Sunday, November 29, 2009

Chestnuts Roasting on an Open Fire

I knew the song of course, but I had never done this or seen this done until this year. A few weeks ago we were at a craft fair, where my friend Annie was outside roasting chestnuts on a gas grill. She grows them about 50 miles from me in an orchard that she herself planted 16 years ago. It has been a labor of love for this is the first year she has gotten a crop big enough to sell any. A die hard fan, she brought them from Italy, and I have to say, I am completely sold! I stood there watching and helping her for about an hour just enthralled by what she was doing. This is what I learned:

First off, chestnuts are picky and will go bad rather quickly. Most often people who don't like chestnuts have had a bad one that tasted bitter and gross. Chestnuts really like damp and cold temperatures to stay good and sweet. Annie says the nuts that stay under the leaf litter in the chestnut orchard are the ones that stay good for the longest... but a fridge crisper drawer with the fruit (highest setting of moisture) is good as well and will keep them for several weeks.

Too cook them, you need to first score the skins like this:

Then put them in a wire basket and agitate them over an open flame until the skins start to come off. This happens on their own. Like popcorn. You will see sparks, hear pops, and then you will see free chestnut meats rolling around in your basket. When more are free than not, it is time to stop roasting them. (I got this wire basket from Value Village for $1.99, it is an old basket from a deep fat fryer... one trip through a hot dishwasher, and I was ready to put it over the flames.)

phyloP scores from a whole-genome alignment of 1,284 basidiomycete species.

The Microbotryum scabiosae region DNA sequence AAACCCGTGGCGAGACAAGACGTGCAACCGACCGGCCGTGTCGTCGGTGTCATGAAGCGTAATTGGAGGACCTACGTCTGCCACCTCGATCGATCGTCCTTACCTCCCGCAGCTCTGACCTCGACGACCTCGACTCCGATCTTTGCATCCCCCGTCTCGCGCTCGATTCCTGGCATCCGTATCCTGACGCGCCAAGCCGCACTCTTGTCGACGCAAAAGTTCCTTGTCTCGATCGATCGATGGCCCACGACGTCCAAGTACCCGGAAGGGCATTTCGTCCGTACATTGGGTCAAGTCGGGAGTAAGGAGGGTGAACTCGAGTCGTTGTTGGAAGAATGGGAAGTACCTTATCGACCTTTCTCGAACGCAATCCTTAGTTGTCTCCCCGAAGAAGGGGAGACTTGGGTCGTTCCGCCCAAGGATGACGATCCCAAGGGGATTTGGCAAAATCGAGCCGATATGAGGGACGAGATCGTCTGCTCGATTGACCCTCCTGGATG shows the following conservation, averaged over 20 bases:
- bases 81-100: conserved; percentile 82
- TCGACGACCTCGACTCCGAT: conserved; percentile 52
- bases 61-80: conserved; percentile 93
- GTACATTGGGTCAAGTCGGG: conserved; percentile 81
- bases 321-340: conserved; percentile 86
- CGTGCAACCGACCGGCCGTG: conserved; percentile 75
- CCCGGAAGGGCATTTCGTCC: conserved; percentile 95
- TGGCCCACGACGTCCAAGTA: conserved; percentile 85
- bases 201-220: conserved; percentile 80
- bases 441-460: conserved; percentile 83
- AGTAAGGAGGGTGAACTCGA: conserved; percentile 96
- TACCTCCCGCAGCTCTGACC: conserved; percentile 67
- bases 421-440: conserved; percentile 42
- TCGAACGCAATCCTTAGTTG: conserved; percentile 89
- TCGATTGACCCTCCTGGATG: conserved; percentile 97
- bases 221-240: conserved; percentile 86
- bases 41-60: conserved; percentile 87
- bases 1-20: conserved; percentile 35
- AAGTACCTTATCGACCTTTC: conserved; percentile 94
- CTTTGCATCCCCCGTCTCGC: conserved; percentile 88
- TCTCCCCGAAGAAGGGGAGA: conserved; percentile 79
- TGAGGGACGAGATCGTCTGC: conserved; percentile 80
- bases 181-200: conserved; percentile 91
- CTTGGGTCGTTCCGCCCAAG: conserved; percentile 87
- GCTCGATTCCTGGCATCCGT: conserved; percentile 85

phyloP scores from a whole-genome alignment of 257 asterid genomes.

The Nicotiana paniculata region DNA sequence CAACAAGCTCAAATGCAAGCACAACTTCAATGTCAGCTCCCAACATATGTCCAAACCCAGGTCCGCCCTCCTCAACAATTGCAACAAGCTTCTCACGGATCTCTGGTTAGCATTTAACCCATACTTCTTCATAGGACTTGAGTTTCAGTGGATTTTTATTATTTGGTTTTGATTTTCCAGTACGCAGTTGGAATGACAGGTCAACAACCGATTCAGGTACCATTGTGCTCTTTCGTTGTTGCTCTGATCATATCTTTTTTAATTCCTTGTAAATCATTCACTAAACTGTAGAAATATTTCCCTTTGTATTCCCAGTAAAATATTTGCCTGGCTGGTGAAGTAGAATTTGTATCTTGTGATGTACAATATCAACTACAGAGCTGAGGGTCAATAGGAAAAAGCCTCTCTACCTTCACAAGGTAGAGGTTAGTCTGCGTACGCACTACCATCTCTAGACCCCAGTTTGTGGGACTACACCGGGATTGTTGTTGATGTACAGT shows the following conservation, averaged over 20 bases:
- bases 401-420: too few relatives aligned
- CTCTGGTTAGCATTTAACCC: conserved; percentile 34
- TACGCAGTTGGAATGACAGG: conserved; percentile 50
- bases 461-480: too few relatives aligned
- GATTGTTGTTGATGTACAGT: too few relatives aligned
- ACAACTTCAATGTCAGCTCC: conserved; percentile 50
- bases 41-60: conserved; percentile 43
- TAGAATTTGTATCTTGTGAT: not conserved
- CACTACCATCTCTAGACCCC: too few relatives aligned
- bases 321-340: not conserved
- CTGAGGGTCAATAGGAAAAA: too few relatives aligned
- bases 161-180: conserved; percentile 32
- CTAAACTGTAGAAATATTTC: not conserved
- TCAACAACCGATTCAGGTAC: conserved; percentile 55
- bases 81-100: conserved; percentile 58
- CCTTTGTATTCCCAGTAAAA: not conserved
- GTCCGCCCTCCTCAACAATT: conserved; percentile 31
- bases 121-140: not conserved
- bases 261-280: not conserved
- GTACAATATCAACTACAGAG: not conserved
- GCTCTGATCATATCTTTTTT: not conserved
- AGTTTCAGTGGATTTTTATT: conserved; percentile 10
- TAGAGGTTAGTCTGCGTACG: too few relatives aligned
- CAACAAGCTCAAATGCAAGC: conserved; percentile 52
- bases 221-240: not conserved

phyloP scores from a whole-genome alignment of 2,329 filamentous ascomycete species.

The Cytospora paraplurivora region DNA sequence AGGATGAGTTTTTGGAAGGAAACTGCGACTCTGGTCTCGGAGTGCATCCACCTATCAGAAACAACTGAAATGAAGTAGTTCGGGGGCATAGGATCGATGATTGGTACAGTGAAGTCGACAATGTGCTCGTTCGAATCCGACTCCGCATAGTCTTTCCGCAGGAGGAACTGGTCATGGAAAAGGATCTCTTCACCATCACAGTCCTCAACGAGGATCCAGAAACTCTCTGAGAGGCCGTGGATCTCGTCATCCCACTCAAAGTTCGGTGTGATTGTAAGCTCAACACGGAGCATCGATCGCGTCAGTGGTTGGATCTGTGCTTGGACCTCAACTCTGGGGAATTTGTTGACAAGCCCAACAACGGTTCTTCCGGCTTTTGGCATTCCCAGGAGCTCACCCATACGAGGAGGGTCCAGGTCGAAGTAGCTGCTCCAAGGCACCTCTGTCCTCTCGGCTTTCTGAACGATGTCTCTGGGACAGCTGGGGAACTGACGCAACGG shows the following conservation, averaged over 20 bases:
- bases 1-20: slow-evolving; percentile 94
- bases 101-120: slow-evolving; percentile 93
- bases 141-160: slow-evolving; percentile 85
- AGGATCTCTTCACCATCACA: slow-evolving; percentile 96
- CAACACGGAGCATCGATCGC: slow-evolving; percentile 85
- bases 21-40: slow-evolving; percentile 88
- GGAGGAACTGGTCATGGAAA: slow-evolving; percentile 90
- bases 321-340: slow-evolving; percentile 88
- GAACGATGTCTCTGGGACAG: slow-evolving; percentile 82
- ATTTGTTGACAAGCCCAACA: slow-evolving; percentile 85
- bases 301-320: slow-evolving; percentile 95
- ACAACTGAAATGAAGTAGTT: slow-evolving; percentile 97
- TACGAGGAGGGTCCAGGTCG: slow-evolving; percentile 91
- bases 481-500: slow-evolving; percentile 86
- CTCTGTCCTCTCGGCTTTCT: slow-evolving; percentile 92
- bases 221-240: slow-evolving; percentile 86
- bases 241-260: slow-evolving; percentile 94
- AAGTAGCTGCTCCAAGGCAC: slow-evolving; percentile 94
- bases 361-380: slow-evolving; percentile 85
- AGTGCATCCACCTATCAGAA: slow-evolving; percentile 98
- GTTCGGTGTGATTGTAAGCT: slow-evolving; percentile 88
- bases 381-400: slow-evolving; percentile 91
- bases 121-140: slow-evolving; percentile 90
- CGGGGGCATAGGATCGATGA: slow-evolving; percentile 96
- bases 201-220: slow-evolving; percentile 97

This is what they look like when they are done roasting:

Then comes the pealing. Be careful! They are hot. ;) The meats taste like sweet potatoes. Not what we call 'yams', but the actual yellow sweet potato. They have a nutty flavor and taste as though they are already lightly sweet and perfectly salted when roasted. I would have eaten many of them as soon as I skinned them had I not had better plans.

Here is my beautiful skinning helper with our heaping plate of chestnut meats.

Fresh Chestnuts with Fennel and Shallots

2 lbs fresh chestnuts in the hull
3 lg bulbs fennel
3 lg shallots
5 Tbs butter
salt and pepper to taste

Saute the fennel and the shallots in the butter until they start to go clear. Add the chestnut meats and agitate frequently until piping hot. Salt and pepper to taste.

It was an amazing side dish for our Thanksgiving feast!

This is what traditions are made of.

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3 comments:

BestECN said...

I can feel the taste of chestnuts roasted on an open fire, yes! Especially at a cold night in winter, it's really happy to eat with family or friends together....

Ricki said...

Cool! I've never seen that done either, thanks for sharing!

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